I have been using Savarez 540R Alliance HT Classic normal tension strings. That's what the guitar came with and I've enjoyed the tone so I've stuck with them so far. I haven't experienced high tension strings yet. I'm reticent to change anything right now while I'm the "if it ain't broke, don't fix it" frame of mind. I admit that I would be curious if there were people on here who had a similar Hanika guitar and had switched to high tension... and what they thought about it, though. I'd wonder if their soundboards deformed and cracked, or if the bridge snapped off and went in their eye... that sort of thing. ;)

Interestingly, I HAVE noticed imperfections in the intonation in the past, but some of it has certainly been variable technique in terms of pressure and fretting accuracy. I haven't noticed it since the modification, so it's very likely to have improved. I've read about the nuances of guitar intonation here and elsewhere, along with the history of our modern musical scale, equal temperament, mean-tone, just intonation, etc., and I see how that's really really deep water to go swimming in. Frankly it looks like the opening to Alice's rabbit hole to me, and falling in leads to a crazy world with wiggly frets. I'm unfortunately susceptible to exactly this kind of crazy, so I'm choosing ON PURPOSE to enjoy the subtle beat frequencies caused by slight variations in intervals... I think of this as "organic imperfection" and so far it's working. Maybe that's it's own form of crazy... I don't know, but if so, it's a much less expensive form of crazy.

Question:

Considering "vibration diameter" as mentioned above by Andrew Pohlman, Is a higher action ever used specifically to facilitate that the instrument can be played louder?
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Re: To my Fellow Beginners: action height matters!

Post by Guitar-ded » Wed Feb 14, 2018 1:15 am

BellyDoc wrote:
Wed Feb 14, 2018 12:25 am
...
I have been using Savarez 540R Alliance HT Classic normal tension strings. That's what the guitar came with and I've enjoyed the tone so I've stuck with them so far. I haven't experienced high tension strings yet. I'm reticent to change anything right now while I'm the "if it ain't broke, don't fix it" frame of mind. I admit that I would be curious if there were people on here who had a similar Hanika guitar and had switched to high tension... and what they thought about it, though. I'd wonder if their soundboards deformed and cracked, or if the bridge snapped off and went in their eye... that sort of thing. ;)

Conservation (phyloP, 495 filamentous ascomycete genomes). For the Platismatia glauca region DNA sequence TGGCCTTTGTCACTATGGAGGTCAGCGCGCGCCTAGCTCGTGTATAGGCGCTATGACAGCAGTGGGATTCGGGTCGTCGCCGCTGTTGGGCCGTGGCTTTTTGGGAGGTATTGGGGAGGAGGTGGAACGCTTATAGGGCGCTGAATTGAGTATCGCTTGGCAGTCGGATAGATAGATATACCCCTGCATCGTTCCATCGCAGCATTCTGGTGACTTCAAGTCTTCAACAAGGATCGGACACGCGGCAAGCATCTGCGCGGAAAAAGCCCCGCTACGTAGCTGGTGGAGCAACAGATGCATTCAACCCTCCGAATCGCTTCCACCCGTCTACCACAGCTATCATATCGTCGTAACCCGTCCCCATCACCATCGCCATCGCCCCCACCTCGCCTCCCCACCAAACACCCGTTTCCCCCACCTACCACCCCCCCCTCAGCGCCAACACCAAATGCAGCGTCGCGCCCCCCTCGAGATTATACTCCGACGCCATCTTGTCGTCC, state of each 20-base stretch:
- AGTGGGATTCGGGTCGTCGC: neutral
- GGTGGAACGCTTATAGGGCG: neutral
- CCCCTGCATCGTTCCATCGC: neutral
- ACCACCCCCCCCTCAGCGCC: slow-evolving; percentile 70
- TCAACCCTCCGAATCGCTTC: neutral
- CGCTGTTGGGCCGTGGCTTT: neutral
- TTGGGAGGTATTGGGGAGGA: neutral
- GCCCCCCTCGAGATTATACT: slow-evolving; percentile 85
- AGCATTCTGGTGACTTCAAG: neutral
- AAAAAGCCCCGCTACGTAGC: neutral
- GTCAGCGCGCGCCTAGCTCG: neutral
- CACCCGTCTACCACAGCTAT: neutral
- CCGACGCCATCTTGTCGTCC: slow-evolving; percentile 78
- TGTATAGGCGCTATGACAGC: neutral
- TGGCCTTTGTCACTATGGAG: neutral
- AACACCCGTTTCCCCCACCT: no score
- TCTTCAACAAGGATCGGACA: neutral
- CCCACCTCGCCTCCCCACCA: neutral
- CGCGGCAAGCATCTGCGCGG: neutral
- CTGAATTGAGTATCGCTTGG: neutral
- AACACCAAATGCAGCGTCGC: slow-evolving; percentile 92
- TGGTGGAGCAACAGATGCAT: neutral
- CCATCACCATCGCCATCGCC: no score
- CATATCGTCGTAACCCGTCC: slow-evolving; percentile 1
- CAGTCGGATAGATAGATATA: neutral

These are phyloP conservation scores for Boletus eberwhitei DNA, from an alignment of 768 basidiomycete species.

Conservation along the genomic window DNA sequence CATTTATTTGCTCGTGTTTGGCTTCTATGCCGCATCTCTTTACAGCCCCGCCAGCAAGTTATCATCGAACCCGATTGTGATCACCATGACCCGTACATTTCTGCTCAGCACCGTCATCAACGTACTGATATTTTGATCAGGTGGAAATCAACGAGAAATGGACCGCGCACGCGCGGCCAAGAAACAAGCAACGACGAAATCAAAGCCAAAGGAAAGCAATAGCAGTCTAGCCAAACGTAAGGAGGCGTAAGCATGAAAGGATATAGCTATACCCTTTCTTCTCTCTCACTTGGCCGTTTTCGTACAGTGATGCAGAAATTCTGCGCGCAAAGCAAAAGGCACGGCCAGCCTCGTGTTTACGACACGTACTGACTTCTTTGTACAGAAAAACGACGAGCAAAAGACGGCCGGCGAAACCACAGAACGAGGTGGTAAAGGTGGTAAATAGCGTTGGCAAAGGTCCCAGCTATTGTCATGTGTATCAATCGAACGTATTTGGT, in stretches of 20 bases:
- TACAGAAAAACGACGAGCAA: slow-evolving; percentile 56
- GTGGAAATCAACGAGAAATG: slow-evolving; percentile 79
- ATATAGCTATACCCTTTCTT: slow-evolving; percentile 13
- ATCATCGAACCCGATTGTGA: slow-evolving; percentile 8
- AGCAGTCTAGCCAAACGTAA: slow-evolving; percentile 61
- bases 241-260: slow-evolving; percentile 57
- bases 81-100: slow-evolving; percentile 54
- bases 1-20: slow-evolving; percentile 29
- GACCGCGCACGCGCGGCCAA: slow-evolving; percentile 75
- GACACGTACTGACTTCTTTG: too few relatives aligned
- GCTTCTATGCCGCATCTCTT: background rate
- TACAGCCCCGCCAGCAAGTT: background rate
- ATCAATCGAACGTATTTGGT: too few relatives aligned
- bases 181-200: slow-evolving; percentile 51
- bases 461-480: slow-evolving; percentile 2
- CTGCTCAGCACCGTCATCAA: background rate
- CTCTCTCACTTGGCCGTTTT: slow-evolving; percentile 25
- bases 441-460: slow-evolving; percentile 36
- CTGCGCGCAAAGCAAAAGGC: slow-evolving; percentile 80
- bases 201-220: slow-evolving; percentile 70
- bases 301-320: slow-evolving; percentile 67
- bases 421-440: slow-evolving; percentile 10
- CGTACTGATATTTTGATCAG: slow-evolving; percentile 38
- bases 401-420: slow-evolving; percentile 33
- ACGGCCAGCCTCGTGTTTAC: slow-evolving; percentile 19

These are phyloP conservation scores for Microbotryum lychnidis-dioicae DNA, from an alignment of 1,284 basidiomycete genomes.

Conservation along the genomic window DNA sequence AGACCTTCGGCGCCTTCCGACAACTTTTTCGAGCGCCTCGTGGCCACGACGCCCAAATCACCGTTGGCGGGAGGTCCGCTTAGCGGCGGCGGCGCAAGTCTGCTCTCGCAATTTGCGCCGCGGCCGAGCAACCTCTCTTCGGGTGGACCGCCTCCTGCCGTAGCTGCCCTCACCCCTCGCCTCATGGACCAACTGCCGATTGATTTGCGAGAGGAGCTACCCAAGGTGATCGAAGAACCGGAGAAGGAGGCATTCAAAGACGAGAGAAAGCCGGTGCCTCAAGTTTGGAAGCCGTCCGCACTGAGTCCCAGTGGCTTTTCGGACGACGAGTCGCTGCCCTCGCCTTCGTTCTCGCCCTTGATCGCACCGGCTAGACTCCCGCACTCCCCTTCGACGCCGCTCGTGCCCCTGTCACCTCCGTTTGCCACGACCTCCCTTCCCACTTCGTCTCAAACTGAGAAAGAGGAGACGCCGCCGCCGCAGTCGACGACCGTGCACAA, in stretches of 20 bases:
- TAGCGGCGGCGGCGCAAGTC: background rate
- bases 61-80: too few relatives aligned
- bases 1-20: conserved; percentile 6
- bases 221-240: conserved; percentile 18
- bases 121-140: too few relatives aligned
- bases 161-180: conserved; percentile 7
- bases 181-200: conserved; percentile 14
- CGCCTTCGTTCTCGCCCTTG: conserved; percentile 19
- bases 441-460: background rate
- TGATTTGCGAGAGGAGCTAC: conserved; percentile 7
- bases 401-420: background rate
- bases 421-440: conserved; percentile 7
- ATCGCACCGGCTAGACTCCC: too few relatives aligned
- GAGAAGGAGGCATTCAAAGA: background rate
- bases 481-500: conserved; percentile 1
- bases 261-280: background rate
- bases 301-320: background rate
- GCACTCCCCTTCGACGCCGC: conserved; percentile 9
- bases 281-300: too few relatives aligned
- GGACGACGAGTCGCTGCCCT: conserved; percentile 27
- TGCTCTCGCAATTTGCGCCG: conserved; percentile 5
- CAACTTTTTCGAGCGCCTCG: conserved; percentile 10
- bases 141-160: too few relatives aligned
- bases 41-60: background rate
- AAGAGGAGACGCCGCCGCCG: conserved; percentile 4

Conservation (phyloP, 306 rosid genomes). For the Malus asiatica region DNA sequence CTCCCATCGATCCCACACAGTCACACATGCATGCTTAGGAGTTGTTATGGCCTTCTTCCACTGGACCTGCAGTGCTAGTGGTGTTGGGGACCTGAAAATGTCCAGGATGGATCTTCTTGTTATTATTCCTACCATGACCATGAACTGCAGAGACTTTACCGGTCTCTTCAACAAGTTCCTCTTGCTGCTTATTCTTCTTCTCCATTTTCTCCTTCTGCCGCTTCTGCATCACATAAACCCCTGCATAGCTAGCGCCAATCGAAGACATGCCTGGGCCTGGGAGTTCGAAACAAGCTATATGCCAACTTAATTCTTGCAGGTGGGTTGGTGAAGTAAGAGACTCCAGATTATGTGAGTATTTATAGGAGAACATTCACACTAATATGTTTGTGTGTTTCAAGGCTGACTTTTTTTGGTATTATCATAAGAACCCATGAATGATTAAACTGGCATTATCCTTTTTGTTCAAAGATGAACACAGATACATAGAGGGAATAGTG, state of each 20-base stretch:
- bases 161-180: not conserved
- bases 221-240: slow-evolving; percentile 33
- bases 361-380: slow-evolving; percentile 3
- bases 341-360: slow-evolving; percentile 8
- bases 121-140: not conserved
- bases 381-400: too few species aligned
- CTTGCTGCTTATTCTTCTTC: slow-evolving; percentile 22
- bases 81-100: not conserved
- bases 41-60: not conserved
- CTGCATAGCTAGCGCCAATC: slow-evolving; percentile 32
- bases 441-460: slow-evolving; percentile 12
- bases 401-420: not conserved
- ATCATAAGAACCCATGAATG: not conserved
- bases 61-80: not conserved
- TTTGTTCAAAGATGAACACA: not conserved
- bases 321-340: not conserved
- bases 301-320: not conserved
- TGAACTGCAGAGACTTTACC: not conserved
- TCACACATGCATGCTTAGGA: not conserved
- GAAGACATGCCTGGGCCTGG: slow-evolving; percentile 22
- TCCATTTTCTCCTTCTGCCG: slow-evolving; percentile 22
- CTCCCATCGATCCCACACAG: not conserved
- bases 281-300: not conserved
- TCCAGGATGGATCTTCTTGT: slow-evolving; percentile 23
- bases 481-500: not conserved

...
Considering "vibration diameter" as mentioned above by Andrew Pohlman, Is a higher action ever used specifically to facilitate that the instrument can be played louder?
Starting at the end, it used to be, and may well still be, that many concert players liked a higher action to get more volume out of their instrument. They could really dig in and not get buzzes was often the explanation. Nowadays these guys may well be playing lattice braced or double top guitars.

Regarding higher tension strings, I'd agree that if it ain't broke and you're happy enough, I'd say stay with the medium tension for now.
Although you'll love your first set of high tension strings as you crank and crank the tuners waiting for the string to get to pitch and wondering if it'll take your eye out before it gets there. : wink: Mind you, having said that, I had the same thing with the Dogal Maestrale medium tensions.
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astro64
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Re: To my Fellow Beginners: action height matters!

Post by astro64 » Wed Feb 14, 2018 2:25 am